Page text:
While sex hormones in males and females function largely in the whole “sex” business from conception to baby birth, they also play pivotal roles in the maintenance of body muscle and bone growth.

We see testosterone’s dramatic effects in lanky 13 year old males. It controls all the typical puberty bits in males such as the less useful growth of the adams apple, facial and body hair to the very much more useful height and muscle mass of the individual. As adults testosterone continues to function in maintaining muscle strength and mass, and it promotes healthy bone density. It also reduces body fat (one reason why some spayed pets can put on weight).

Estrogen too functions in skeletal growth. At puberty, estrogen promotes skeletal maturation and the gradual, progressive closure of the epiphyseal growth plate (plates of cartilage at the end of bones, which are responsible for laying down new bone). Estrogen also functions in maintaining the mineral acquisition by your bones.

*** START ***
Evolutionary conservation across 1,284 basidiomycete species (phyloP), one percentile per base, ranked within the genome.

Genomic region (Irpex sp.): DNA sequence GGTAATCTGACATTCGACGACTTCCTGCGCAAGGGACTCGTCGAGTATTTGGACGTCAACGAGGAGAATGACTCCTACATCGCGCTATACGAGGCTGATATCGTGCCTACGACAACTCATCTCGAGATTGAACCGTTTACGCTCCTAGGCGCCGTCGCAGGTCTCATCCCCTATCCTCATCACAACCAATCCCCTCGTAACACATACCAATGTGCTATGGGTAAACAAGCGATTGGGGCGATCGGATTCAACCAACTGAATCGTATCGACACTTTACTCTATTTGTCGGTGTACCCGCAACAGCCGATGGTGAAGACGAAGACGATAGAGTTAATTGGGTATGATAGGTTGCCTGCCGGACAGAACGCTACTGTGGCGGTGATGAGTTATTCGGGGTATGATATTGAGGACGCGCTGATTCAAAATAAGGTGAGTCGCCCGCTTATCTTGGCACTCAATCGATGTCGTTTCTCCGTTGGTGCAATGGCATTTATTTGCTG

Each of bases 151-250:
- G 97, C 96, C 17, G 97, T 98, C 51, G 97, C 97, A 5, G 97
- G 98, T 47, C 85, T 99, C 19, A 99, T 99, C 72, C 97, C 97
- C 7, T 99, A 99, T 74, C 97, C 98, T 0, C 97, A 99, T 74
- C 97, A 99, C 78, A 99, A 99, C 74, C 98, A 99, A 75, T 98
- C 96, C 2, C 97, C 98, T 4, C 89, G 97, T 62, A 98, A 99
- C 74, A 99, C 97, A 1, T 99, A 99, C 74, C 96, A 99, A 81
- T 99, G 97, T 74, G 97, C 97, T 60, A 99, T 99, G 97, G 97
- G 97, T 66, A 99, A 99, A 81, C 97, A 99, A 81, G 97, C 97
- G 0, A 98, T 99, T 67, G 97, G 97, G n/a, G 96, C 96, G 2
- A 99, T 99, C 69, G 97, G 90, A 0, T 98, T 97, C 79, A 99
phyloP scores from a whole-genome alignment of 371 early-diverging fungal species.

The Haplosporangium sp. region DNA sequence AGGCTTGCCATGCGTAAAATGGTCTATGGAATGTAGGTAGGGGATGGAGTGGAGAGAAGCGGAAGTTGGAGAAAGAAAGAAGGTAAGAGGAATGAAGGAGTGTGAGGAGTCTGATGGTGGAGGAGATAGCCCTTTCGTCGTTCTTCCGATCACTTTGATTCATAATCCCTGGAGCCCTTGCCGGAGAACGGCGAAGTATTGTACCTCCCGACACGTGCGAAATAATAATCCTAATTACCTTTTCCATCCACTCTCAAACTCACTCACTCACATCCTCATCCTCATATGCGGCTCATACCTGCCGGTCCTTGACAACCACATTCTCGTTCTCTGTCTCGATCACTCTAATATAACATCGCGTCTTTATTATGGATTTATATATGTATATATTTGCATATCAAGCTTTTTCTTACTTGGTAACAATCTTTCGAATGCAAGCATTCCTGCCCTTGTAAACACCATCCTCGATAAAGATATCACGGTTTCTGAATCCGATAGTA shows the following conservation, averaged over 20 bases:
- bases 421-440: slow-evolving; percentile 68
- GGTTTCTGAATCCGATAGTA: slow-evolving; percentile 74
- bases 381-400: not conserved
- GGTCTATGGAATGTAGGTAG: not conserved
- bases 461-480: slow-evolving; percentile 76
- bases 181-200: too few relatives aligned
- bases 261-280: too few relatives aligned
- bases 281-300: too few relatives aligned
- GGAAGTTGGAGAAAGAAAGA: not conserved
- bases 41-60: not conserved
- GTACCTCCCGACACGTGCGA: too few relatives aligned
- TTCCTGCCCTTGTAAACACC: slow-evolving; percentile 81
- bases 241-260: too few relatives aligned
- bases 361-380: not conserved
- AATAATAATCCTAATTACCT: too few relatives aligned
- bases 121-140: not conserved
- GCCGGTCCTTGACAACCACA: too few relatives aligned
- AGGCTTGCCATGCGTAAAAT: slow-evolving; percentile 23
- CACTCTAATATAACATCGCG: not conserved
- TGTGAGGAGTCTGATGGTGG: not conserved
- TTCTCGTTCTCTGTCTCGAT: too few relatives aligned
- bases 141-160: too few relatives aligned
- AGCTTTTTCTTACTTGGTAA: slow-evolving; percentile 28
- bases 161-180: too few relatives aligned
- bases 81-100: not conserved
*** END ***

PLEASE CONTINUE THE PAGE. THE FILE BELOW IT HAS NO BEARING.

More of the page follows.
Neutering or ‘spaying’ a female animal involves removing the womb and ovaries (an ovaro-hysterectomy). Males are castrated whereby the testicles are surgically removed. This is done before dogs come into puberty (i.e. start producing sex hormones for the first time) which is very approximately 6 months in males and around 9 months in females, though breed and body size play large rolls here. General advice from the majority of veterinary circles is that responsible dog owners neuter at 6m months. In other countries it is much earlier. Both operations are carried out under general anesthetic.

The number one reason for removing the sex hormones is to prevent unwanted breeding, hence folk at the front line of mopping up all our unwanted fur babies are very big fans (www.dspca.ie/SpayorNeuteringYourPetBenefits). The major health benefit constantly cited is to prevent the possible occurrence of testicular cancer, peri-anal cancers and ovarian cancers in dogs and cats. Other reasons often cited is the spread of inferior genetic traits and to reduce problematic behaviour including male-male aggression around females in heat and the roaming behaviour of both males and females when love is in the air.